Now assuming that the Legislature did not waive governmental immunity in the Anti–Retaliation Law, as we have already concluded, it is inconceivable that the Legislature intended to afford cities the option of either voluntarily waiving immunity by making a minimal remedy available by charter or ordinance, or suffering adoption of the Anti–Retaliation Law with no waiver of immunity.... Why would the Legislature give cities the option of voluntarily waiving immunity or being forced not to waive it?

Barfield, 898 S.W.2d at 296.

The 1989 amendments deleted the election-of-recourse provision in section 3(a)(5), but they added an election-of-remedies provision prohibiting an employee from suing under both the Anti–Retaliation Law and the Whistleblower Act. See Barfield, 898 S.W.2d at 298.

The Agencies argue that Barfield and here, we must look at whether a statute makes any sense if immunity is not waived.

The Agencies argue that section 15(b) can be interpreted in a manner that does not require a finding of waiver, it cannot satisfy the clear and unambiguous requirement. We disagree.

The Agencies cite 898 S.W.2d at 295–96.

Here, we are not merely dealing with a provision that incorporates another statute. Far from merely incorporating the Anti–Retaliation Law into the SAA, the second sentence of Barfield, that it has no meaning absent a waiver.

C

Op. Tex. Att’y Gen. No. JM–227 (1984) (stating the Anti–Retaliation Law applies to state employees).

The overall structure of workers’ compensation law also suggests this conclusion. In the 1973 SAA, the Legislature waived state agencies’ sovereign immunity to allow injured workers to bring workers’ compensation claims. See Act of May 15, 1973, 63 rd Leg., R.S., ch.88, § 16, sec. 11, 1973 Tex. Gen. Laws 187, 197 (formerly codified as TEX. LAB.CODE § 501.042(a), (b)). The Legislature stated that the Director of the Division “shall act in the capacity of employer and insurer .... [and] shall act as an adversary before the board and courts, presenting the legal defenses and positions of the state as an employer and insurer.” See Act of May 15, 1973, 63 rd Leg., R.S., ch.88, § 16, sec. 4, 1973 Tex. Gen. Laws 187, 197.4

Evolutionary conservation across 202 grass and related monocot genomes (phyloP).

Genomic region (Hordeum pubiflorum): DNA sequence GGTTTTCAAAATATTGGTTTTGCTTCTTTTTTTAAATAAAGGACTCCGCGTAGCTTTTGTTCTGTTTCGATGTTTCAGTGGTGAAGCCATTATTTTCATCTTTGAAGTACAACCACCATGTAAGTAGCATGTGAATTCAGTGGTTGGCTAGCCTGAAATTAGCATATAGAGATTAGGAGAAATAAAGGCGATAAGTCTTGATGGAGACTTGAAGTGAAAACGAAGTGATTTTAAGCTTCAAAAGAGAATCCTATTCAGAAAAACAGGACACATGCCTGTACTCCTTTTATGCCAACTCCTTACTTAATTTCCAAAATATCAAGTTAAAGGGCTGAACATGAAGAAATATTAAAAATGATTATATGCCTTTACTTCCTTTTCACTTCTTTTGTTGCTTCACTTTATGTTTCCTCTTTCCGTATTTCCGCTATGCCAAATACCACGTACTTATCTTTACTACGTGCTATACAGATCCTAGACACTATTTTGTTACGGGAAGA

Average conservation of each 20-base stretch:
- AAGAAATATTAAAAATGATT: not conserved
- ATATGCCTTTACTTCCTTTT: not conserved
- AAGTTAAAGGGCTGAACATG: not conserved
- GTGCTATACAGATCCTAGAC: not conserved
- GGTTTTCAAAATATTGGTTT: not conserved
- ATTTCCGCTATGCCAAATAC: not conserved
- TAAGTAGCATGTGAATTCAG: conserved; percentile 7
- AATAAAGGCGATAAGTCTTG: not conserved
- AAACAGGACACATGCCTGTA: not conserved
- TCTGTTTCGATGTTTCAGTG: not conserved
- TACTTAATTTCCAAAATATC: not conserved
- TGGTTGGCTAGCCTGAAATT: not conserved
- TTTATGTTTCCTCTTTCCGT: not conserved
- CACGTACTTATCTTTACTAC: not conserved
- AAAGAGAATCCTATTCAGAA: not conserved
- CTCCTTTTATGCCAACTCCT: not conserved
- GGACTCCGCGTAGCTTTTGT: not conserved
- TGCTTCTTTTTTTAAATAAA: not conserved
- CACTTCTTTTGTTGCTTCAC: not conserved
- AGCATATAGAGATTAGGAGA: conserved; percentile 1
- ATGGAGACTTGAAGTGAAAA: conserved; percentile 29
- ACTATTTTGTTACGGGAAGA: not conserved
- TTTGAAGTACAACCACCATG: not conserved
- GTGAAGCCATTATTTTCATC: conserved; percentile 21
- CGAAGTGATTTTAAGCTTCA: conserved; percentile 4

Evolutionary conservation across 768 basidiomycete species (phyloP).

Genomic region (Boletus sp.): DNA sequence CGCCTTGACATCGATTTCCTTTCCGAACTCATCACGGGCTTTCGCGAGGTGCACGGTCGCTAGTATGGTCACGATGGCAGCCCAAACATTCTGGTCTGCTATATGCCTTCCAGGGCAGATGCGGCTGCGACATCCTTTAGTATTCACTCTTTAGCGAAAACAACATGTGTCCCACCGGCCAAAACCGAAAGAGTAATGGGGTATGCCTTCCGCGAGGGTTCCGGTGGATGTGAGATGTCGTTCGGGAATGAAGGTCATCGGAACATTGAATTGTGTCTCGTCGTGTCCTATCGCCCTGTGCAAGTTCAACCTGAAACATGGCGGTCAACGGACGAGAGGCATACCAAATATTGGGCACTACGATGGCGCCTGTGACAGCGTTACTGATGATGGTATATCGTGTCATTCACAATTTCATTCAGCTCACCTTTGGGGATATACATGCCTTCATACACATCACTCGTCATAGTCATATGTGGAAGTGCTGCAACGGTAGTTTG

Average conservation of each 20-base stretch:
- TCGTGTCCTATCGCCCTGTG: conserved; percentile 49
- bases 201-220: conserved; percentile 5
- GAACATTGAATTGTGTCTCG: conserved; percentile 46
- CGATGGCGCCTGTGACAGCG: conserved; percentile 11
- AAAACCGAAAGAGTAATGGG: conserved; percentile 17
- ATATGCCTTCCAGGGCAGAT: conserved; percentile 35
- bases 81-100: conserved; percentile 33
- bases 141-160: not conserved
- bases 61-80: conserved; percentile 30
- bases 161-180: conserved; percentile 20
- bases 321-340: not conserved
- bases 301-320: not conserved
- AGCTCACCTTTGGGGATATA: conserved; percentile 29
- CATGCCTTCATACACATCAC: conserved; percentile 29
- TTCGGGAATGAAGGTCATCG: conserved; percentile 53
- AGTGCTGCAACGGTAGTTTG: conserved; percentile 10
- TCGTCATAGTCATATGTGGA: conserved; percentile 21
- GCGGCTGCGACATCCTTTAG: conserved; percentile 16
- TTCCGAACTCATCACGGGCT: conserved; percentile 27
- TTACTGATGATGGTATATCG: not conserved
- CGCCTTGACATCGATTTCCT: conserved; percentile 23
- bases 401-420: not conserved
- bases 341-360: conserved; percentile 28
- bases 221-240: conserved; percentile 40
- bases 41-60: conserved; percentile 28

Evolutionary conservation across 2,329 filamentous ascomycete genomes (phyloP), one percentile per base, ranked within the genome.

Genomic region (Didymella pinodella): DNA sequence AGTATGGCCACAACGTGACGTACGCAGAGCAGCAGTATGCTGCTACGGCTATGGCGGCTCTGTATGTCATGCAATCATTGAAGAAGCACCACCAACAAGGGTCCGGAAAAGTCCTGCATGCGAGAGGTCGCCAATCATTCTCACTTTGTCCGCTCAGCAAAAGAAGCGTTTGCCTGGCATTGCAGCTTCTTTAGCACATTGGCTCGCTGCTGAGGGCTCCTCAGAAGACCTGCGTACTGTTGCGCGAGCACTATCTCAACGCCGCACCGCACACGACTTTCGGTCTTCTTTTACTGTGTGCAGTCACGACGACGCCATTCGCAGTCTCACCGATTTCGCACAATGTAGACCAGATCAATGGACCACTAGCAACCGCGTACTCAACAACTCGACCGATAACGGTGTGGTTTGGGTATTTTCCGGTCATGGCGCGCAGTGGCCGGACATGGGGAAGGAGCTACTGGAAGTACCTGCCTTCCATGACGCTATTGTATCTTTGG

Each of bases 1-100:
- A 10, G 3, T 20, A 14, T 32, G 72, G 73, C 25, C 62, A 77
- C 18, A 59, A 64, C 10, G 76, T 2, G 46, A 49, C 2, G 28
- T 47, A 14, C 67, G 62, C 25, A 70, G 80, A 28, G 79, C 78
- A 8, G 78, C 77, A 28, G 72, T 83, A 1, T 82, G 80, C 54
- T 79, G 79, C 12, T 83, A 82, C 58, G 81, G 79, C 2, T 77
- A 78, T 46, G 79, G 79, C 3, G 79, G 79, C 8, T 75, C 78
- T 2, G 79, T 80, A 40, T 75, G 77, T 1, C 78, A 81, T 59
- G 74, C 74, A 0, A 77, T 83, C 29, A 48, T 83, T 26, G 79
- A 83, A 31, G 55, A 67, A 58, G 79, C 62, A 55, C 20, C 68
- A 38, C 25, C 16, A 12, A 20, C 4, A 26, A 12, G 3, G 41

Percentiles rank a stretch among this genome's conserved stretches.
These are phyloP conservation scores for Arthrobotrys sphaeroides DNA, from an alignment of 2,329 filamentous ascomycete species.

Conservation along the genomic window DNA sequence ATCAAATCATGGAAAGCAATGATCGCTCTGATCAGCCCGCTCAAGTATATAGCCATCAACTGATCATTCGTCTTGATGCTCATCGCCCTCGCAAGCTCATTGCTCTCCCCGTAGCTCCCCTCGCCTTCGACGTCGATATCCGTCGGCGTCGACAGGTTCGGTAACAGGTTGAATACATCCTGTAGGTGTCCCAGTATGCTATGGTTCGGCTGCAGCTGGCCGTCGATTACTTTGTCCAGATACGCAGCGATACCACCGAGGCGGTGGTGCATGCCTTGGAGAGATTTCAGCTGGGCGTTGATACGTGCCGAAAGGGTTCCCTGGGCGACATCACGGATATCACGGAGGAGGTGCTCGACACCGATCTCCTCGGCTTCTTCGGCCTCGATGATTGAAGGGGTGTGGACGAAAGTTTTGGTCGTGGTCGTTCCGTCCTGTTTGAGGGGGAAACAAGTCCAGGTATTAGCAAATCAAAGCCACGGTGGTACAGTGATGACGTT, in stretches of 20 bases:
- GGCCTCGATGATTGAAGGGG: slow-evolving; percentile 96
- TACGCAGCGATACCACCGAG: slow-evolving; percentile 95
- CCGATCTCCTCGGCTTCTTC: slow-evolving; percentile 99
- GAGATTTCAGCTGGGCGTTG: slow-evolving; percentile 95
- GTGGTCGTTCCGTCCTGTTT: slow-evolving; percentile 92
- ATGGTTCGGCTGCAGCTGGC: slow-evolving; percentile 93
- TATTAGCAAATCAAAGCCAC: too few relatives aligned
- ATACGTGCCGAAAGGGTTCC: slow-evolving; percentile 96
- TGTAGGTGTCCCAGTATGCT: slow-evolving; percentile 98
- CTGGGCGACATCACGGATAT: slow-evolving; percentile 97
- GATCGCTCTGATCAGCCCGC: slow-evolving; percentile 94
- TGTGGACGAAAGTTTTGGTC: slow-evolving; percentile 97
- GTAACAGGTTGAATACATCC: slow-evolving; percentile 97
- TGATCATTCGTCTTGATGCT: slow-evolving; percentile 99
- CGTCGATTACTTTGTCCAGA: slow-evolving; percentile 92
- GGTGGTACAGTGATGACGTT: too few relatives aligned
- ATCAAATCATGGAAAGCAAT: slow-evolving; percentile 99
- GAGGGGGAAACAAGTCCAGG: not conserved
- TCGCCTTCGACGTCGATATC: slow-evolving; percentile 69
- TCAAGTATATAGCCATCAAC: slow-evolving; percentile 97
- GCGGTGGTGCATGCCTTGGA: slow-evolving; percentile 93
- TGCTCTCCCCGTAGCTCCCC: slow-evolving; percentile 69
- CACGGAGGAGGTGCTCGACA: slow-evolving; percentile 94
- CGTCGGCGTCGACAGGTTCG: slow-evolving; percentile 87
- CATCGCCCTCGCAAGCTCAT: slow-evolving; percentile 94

In 1981, the Legislature amended the SAA to incorporate the Anti–Retaliation Law. See Act of June 10, 1981, 67 th Leg., R.S., ch. 352, Barfield, 898 S.W.2d at 292.

Relying on Id.

Unlike the cross-reference provision of the Political Subdivisions Law, section 15(b) provides instructions for how to treat state agencies under a specified statute.6 If state agencies were not to be included in the term “person,” the Legislature would have had no reason to designate them as employers while specifically referencing the Anti–Retaliation Law.

The dissent would have this Court ignore the plain language of Perkins v. State, 367 S.W.2d 140, 146 (Tex.1963)).

There is, moreover, a reasonable explanation for why the Legislature used the term “employer” instead of “person” in section 15(b).

Finally, we note that the Legislature’s purpose in enacting the Anti–Retaliation Law was to protect employees from retaliation. See section 15(b) rather than “person.”

D

Based on Id. at 298. Here, the SAA does not contain a limitation on the extent of the waiver; therefore, we hold that the Legislature intended to waive immunity completely.

E

The court of appeals also found waiver based on section 15(c) of the SAA. Id.

We construe section 15(c) of the SAA the same way. Section 15(c) is not a clear expression of waiver. It does incorporate the Tort Claims Act’s damage caps. Thus, state agencies that violate the Anti–Retaliation Law may be held liable for damages subject to the limits on damages in the Tort Claims Act.

* * *

For these reasons, we affirm the judgments of the court of appeals in both Fernandez and Gonzalez.

Justice OWEN issued a concurring opinion.

Justice HECHT issued a dissenting opinion, in which Justice BAKER, joined.

Justice OWEN, concurring.

Try as it might, the Court cannot distinguish our holding in Barfield.